10 August 2006

What's New at Ubuntu

You don't have to be Nostradamus to predict that Ubuntu is well on the way to joining the front rank of distros, along with Red Hat and SuSE. By that I mean not just that it is popular - as the Distrowatch rankings already show - but that it is, or will be, fully capable of satisfying enterprise users too. In part this is a technical issue, but it's also cultural too: Ubuntu is consistently one of the most interesting in terms of how it is approaching the whole process of creating a distribution.

The latest proof of this is the appointment of a "community manager". As Ubuntu's founder and main sponsor Mark Shuttleworth explains, this post is

"uniquely Ubuntu" in that it brings together professional management with community integration. This job has been created to help the huge Ubuntu community gain traction, creating structure where appropriate, identifying the folks who are making the best and most consistent contributions and empowering them to get more of their visions, ideas and aspirations delivered as part of Ubuntu - release by release.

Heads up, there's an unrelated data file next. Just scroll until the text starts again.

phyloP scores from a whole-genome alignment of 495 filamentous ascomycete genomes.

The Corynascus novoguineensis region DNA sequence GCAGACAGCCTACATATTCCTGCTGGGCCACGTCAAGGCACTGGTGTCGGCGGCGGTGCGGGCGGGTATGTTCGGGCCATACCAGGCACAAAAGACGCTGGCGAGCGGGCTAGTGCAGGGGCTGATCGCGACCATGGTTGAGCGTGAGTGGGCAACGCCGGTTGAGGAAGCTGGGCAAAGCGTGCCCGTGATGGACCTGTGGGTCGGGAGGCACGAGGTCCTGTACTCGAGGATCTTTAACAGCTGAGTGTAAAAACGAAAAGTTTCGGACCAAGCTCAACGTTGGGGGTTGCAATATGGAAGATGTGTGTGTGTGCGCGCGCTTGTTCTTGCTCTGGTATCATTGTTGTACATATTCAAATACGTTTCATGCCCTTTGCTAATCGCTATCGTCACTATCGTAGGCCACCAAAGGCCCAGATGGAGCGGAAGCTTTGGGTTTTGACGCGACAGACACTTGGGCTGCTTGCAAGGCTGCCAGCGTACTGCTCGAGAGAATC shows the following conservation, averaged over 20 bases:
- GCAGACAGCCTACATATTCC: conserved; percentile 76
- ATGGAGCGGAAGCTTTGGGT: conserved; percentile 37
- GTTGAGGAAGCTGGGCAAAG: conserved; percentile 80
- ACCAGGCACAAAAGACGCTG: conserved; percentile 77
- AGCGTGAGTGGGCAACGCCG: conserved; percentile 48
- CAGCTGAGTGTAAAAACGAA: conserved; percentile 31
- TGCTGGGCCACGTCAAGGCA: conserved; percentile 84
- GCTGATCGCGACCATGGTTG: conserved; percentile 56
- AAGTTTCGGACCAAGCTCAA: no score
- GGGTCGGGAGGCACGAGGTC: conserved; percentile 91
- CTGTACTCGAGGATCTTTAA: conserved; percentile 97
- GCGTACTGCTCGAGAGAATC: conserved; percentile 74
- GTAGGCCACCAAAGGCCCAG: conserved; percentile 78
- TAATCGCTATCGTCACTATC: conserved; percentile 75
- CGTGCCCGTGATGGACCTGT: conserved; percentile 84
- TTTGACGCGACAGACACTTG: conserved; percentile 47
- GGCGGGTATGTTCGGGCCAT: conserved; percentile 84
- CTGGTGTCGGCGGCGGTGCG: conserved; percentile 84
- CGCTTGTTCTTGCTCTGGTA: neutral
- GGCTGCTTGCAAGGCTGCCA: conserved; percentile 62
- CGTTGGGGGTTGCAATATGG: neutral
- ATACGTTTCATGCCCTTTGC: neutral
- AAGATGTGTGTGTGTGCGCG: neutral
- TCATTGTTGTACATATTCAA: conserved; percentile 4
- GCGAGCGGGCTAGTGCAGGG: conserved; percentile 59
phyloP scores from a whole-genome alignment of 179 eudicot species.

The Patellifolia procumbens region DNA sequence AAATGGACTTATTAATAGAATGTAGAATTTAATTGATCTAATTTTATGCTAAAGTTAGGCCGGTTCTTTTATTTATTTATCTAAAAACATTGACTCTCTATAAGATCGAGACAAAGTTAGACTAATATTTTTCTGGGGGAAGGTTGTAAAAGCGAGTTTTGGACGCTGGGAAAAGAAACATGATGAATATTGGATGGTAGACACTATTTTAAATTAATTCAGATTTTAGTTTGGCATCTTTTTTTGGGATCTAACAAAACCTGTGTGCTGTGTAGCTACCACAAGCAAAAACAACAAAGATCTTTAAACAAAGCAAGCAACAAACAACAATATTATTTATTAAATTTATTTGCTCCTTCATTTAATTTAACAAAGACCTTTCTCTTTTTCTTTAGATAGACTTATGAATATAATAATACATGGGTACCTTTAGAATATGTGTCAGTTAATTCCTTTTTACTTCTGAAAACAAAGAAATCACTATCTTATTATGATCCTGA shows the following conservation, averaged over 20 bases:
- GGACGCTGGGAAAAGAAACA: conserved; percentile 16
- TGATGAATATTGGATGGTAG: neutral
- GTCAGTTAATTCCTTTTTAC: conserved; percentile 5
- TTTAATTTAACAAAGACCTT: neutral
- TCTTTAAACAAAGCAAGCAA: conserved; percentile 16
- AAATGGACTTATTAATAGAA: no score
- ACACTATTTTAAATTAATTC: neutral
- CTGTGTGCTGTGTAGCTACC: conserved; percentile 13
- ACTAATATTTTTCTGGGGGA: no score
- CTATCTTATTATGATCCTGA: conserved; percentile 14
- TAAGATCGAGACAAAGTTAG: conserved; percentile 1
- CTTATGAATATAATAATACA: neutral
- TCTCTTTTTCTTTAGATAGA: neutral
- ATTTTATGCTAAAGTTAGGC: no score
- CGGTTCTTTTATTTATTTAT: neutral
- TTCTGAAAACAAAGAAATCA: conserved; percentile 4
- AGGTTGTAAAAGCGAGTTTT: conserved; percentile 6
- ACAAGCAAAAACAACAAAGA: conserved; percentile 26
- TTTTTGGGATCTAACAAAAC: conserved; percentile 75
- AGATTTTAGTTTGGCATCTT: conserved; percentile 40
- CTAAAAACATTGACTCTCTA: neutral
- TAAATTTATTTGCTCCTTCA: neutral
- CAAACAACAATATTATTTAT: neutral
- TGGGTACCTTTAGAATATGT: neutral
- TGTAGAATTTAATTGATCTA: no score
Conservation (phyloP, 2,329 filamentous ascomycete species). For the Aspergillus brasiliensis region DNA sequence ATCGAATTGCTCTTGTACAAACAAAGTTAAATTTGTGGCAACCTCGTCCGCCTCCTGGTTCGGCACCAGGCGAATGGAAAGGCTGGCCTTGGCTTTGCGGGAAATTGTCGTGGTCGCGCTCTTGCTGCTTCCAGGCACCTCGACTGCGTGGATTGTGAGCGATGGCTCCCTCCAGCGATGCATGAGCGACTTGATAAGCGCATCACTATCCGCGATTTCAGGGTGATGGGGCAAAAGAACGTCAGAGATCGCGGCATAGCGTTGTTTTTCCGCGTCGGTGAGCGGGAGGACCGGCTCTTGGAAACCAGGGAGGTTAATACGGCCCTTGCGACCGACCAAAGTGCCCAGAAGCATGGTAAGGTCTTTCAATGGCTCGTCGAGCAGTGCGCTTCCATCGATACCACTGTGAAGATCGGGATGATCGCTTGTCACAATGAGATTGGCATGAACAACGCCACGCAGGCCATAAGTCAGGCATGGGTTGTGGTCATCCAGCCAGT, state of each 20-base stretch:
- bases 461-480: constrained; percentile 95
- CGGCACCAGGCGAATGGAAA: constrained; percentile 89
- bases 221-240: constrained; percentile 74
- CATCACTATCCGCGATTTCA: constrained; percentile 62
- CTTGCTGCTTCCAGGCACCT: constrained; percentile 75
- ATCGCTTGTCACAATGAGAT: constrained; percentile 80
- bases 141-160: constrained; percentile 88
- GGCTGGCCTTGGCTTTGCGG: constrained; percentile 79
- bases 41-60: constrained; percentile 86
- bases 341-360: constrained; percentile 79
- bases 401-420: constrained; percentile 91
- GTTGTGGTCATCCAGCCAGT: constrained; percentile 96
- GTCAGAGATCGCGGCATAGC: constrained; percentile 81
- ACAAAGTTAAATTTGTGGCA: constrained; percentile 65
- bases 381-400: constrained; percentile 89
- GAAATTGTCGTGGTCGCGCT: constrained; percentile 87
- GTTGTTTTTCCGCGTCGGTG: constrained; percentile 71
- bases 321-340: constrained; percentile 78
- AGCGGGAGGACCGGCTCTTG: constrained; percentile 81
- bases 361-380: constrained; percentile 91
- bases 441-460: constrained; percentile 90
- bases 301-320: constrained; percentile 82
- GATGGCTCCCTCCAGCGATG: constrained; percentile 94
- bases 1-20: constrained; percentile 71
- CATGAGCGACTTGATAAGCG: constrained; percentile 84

It’s unusual in that it’s a community position that is not an advocacy position. It’s a management position. Our community in Ubuntu is amazingly professional in its aspirations - folks want to participate in every aspect of the distribution, from marketing to artwork to sounds to governance and beyond. And we welcome that because it means we share the ownership of the project with a remarkably diverse and mature team. In the past six months I’ve noticed a number of people joining and having an impact who are mature professionals with great day jobs and a limited ability to contribute in terms of time - but a strong desire to be part of “this phenomenon called Ubuntu”. The job of the community manager will be to make it possible for these folks to have an amplified impact despite having time constraints on their ability to participate.

The job has been given to fellow Brit Jono Bacon, and I wish him well in what sounds like an interesting challenge. (Via DesktopLinux.com.)

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